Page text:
Rhodes sunshine and genuine community learning at ICICTE

This year’s ICICTE conference, my second visit but it’s been a while, was a good learning experience.

learning experience at Greek Night, Aresh not listening!

The link here to the conference website shows the visual evidence, photos from every day of the conference and a great way to remember the names of new friends.

icicte 2011 first eveninghere are Antonis and Olga from Greece, Andrea and myself from Brighton, Aresh from London, Liam and Stephen from New Zealand

As always with conferences, you can choose to have the best conference ever, or you can be passive. The difference is made by being proactive, being open to questions and asking them frequently, being prepared to find common ground and really attending to speakers. All offer some great learning – particularly if good time-keeping means you can really choose ones which interest you.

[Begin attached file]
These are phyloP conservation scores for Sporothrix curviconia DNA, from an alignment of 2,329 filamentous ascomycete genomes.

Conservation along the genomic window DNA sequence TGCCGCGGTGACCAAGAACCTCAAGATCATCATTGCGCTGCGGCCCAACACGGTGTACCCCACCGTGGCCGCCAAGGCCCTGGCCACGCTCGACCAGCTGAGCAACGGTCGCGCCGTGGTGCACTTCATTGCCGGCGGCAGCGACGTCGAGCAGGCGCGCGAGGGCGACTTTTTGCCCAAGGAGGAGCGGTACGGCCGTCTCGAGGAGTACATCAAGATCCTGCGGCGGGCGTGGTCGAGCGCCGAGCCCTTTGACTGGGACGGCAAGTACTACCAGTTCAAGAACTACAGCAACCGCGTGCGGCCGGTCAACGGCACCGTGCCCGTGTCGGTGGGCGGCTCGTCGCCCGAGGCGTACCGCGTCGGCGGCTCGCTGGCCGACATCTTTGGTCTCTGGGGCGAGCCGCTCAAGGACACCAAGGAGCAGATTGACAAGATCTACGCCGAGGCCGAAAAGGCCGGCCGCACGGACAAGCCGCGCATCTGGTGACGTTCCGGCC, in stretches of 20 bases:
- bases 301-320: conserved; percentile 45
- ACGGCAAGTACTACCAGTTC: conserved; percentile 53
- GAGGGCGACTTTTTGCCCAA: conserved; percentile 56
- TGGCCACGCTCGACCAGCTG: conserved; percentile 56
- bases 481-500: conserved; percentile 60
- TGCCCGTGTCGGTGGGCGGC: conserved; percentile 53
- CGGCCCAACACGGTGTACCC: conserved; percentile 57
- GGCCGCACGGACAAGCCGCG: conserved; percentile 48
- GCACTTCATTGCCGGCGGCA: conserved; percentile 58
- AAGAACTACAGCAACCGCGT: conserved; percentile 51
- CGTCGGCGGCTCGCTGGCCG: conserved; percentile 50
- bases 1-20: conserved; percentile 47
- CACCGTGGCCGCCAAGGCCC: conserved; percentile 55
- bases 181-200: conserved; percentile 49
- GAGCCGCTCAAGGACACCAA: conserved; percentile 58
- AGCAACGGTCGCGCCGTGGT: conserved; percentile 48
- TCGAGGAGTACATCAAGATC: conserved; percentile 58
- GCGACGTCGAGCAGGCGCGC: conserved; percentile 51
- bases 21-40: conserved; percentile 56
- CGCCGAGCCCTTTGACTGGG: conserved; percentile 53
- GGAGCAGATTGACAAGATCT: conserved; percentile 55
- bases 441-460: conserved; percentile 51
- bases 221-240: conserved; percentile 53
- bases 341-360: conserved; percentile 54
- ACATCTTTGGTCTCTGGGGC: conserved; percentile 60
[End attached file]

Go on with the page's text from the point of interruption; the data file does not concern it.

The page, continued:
view from hotel room to Turkey

I enjoyed sessions on digital identity – good paper by Carolyn Woodley, assessment – good paper by Bostock from Keele – and Facebook – our final session which included a lovely example of interesting students in maths by putting up a Facebook page for a revered ancient mathematician and attracting friends. The latter session was where I delivered my paper right at the end of conference on Facebook: perceptions of purpose, learning from the experience of retailers which, like the others, can be found in the ICICTE website where the proceedings are downloadable. Can also be found on the public prezi site.

Andrea Benn delivered her paper at the start of conference so between us we bookended the event, talking about our new Business with Enterprise course based on PBL – lots of differing definitions of this among the audience and some useful experience shared.

A highlight was the keynote from Michael Grahame Moore and his presence throughout the conference – here at the Philospher’s Cafe:

Michael Moore at ICICTE 2011

Michael Moore at ICICTE 2011

His ideas about the vertical disaggregation of HE learning struck a chord, a world of aggregated learners and disaggregated (by merit across the world) resources for learning. And an absolute belief in the power of online interaction and affective communication.

Although the work didn’t end with the conference (have netbook, will work), a few days afterwards in the warm blanket of Rhodes sunshine was an exceptional treat.